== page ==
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Remember the Rainforest 1

 

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there he takes a paca or a coati, which just sneak out of the den; He quickly catches the larvae of large beetles on the way, a snack he removes with rotten sticks, or breaks a new stem of the Costus to quench his thirst, sucking its sap. In this way he makes use of the things around him to his advantage, and proceeds safely along the trail.

Nasua socialis, the coati

  Although we circled the hills to avoid impassable swamps, our mulatos were always faithful to the direction taken from S.S.W., and guided us safely through the immense forest. Only after we had rested, in the middle of the day, on the granite bank of a clear stream of the forest, and the guides had made several swallows of the rum bottle, did the guides argue with each other doubtfully as to which way to go. In short, as soon as they tried to reason, instead of being guided, as hitherto, by instinct, they lost their worry and insecurity. After guiding us for a good stretch, breaking branch-tips along the passage, so as not to err again, they stopped and became numb in meditation, from which we could only awaken them by the statement that their orientation was wholly in accordance with the indication of our compass. These careless children of the jungles, thus showed even in their element, mental weakness and lack of self-confidence, which is one of the chief traits of the Indian character.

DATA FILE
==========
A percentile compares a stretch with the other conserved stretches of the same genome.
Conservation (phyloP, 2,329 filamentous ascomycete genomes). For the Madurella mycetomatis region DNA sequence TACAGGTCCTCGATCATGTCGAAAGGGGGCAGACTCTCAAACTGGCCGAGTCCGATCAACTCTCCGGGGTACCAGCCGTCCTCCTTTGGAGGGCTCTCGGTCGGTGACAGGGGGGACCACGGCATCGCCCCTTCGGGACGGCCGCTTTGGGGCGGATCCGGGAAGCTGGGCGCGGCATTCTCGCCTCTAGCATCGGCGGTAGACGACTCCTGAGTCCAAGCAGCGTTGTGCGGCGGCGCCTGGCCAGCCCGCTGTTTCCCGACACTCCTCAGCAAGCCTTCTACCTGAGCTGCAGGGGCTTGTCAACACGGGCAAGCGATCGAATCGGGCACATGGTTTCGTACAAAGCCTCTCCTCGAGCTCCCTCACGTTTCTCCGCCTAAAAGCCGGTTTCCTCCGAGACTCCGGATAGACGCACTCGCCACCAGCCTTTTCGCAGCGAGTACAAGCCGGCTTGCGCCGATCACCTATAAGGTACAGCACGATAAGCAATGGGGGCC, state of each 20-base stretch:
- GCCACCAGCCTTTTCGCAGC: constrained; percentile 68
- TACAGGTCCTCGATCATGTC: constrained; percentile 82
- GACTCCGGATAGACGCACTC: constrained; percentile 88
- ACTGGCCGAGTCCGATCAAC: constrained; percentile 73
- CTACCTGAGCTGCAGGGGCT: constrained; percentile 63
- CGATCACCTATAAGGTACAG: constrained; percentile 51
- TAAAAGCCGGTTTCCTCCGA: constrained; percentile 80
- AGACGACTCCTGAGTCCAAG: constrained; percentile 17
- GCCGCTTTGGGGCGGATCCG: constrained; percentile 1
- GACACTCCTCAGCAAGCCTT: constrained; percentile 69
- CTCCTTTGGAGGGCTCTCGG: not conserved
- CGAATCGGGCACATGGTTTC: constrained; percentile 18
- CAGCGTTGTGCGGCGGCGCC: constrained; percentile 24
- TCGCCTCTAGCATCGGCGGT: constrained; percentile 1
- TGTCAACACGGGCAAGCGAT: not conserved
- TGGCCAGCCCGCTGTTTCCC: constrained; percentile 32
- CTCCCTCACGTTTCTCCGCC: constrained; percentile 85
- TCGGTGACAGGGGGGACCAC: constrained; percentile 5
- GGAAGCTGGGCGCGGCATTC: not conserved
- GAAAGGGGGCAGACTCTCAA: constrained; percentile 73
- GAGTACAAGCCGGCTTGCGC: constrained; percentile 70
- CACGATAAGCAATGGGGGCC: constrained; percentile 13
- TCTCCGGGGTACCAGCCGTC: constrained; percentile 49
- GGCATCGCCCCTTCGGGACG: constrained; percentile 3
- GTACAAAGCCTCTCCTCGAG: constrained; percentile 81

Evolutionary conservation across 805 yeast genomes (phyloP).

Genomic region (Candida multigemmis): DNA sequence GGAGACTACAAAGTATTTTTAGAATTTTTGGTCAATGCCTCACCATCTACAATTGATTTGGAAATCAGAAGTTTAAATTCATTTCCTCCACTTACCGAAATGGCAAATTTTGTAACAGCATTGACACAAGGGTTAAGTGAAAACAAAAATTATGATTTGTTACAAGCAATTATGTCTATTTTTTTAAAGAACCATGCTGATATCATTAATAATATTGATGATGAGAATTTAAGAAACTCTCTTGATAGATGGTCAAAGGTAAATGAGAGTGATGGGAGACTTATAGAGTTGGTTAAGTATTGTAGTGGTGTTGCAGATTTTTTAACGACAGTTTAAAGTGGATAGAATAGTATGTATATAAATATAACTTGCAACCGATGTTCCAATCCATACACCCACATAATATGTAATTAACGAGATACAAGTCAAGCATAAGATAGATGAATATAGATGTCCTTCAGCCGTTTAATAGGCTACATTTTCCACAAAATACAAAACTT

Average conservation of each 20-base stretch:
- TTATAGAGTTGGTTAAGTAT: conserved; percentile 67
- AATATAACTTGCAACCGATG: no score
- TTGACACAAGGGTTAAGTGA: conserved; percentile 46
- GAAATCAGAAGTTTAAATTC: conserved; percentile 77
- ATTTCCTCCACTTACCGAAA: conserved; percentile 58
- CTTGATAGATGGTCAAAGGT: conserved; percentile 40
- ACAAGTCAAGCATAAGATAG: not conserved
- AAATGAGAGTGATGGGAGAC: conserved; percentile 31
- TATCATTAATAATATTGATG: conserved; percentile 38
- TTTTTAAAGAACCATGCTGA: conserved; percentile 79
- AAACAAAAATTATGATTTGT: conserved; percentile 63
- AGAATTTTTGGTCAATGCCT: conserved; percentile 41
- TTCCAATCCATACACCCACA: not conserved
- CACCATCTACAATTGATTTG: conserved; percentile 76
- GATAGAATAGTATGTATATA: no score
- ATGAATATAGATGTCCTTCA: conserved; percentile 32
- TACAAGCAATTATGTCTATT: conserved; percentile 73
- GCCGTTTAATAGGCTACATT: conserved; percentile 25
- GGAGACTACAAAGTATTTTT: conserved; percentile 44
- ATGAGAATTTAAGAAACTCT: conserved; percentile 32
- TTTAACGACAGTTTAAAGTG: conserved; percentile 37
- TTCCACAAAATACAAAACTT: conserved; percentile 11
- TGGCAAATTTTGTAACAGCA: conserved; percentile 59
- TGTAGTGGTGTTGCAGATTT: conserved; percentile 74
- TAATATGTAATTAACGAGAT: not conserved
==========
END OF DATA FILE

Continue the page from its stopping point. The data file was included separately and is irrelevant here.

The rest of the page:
In the meantime, it was getting dark, and a rain began to fall, which became stronger and stronger, and suddenly the night enveloped us with its impenetrable veil. We landed near a stream, and within minutes we set up a slatted shelter, covering it with overgrown palm leaves, and prepared our beds, heaping layers of ferns. The Indians each built a similar shelter for themselves, or sought to remove large pieces of tree bark with which they covered themselves. In fact, we were well supplied with groceries and coffee; but we had forgotten about the cooking vessel. The inventive genius of our guides soon found a remedy for this:

Cocos botryophora, on right

a new, uncracked leaf (patioba) from the coconut palm (Cocos botryophora), about four feet long, filled with water, was tied up in a canoe shape, under a rod, and placed upon the fire. To our astonishment, the water came to a boil, without breaking this vegetable pan and we were not deprived of the idyllic supper, not even the comforting drink of Arabia. The camp fires, which we lighted to protect ourselves especially against the beasts, were constantly threatening to go out due to wet fuel, and our foliage roof could not resist the rain for long.

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